Written by Gary Ewer, from “The Essential Secrets of Songwriting” website.
Symmetry occurs when matching items either face each other, or if they are placed equally distant on opposite sides of a midpoint. For songwriters, symmetry occurs when elements of a song repeat, especially applying to aspects of melody, lyric or form that occur near the beginning, and then recur toward the end of a song. Songs with some aspect of symmetry are more memorable.
A song without symmetry of any sort usually means that the listener does not hear anything toward the end that they heard toward the beginning, and this can be a problem. Without any aspect of symmetry, songs use what is called a through-composed form, which means that new ideas are spun out constantly, each idea having no particular reference to what came before. Such songs are hard for listeners to remember. Most of the time, you’ll want to use symmetrical elements as you compose.
Here are some ideas for using symmetry, ensuring that your audience has a better chance of remembering your song after they’ve heard it:
- Symmetry in melodic shape. Your melody is most likely the element that people will remember about your song, more so than harmony or even lyric. So how can you use symmetry in your melodies? Try this:
- In your introduction, use a distinctive melodic hook that you can bring back between verses and choruses (Example: “Old Days”, by Chicago), and as an outro if your song has one.
- If your verse has an interesting melodic shape, like starting on a high note with a leap downward, try constructing your chorus with a low note and a leap upward. (Taylor Swift’s “You Belong With Me” inverts ideas from the verse and presents them in the pre-chorus)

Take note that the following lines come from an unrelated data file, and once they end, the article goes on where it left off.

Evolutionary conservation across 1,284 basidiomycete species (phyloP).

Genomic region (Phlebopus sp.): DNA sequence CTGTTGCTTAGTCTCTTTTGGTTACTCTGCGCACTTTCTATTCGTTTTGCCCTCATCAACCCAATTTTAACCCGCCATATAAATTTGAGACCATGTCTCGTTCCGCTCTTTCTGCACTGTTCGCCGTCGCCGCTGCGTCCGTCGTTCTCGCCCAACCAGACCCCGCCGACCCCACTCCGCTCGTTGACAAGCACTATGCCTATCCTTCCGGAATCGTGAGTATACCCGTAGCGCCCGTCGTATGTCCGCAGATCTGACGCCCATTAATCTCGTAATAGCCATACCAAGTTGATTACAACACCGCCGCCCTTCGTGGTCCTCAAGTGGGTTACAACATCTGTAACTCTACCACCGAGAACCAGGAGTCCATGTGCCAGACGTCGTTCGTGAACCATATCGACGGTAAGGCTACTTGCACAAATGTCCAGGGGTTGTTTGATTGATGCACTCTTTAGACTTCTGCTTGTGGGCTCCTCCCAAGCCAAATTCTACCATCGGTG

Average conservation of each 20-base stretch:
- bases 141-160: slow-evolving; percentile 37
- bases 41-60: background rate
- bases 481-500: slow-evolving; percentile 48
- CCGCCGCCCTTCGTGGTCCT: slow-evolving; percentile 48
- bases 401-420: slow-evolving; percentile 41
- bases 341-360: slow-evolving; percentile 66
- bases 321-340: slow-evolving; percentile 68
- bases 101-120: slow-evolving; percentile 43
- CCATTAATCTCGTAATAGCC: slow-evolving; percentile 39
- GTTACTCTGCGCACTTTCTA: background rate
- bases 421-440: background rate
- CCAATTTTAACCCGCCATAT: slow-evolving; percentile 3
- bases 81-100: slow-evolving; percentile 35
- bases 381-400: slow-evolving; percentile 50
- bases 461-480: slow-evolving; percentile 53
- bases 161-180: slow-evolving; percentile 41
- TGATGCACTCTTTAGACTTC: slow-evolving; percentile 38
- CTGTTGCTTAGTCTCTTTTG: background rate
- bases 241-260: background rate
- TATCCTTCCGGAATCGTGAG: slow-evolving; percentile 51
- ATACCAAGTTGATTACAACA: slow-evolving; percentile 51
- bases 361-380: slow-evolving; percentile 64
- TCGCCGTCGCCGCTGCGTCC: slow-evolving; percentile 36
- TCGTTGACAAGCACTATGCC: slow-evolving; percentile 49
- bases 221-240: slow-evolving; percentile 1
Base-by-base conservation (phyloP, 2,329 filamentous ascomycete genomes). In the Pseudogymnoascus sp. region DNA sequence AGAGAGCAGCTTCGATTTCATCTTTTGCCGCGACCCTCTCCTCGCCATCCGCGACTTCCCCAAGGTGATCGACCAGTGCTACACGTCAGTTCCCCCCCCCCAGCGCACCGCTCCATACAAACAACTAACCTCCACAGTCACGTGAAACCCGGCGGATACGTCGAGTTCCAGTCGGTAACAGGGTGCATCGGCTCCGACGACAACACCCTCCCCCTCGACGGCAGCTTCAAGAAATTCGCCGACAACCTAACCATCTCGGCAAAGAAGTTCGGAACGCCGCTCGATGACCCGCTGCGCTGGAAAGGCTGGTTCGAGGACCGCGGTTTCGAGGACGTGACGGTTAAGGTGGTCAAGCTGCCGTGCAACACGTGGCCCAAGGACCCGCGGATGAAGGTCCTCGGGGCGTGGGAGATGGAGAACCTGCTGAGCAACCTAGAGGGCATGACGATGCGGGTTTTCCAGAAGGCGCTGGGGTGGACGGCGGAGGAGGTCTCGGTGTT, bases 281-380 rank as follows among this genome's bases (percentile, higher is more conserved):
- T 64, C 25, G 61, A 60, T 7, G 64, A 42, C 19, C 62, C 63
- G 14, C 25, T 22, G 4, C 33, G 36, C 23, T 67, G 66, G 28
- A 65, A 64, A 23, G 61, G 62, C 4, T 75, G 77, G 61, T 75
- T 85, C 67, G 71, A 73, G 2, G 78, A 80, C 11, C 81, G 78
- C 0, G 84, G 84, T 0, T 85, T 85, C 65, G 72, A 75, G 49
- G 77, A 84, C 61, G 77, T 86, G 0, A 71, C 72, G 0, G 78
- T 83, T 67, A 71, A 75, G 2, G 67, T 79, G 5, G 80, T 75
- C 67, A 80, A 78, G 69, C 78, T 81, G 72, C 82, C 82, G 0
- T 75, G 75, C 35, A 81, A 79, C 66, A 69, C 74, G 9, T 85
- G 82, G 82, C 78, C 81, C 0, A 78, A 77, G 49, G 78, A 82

- Use your bridge to fragment and combine melodic ideas from your verse and chorus. Take the main melodic idea(s) from verse and chorus and use them to construct something new in your bridge. (Meatloaf’s “Two Out of Three Ain’t Bad” does this to a certain extent.)
- Symmetry in rhythm. Even though your rhythmic ideas may develop throughout your song, ensure that the basic beat and basic rhythmic pattern is something that listeners will hear and recognize near the end.
- Symmetry in lyric. Try using the same, or similar words at the end of your song that you started the song with. If it’s a narrative type of song (i.e., tells a story), this may be not so easy. But if it’s about how you feel about someone, see if there is a way to get the same thought across at the end of your song. In other words, you’d basically be saying at the beginning, “Here’s what’s happening, and how I feel about it…”, and then you’d be finishing by reiterating that emotion. Songs that begin and end with a chorus would be good examples of this.
- Symmetry in harmony. This is probably less important, because you’ll likely use a similar selection of chords throughout your song. But try starting the song with something distinctive, and then using those chords as a way of ending your song. (Example, “Eight Days a Week” – The Beatles)
As mentioned, the main benefit of symmetry in music is the repetition factor: the repeating elements give your song a more obvious sense of form, and make your song more memorable.
To learn more about every aspect of good songwriting, you need to check out Gary Ewer’s set of songwriting e-books. Starting with “The Essential Secrets of Songwriting”, you’ll find the answers to all the questions you’ve had. Get your songs finally working by clicking here!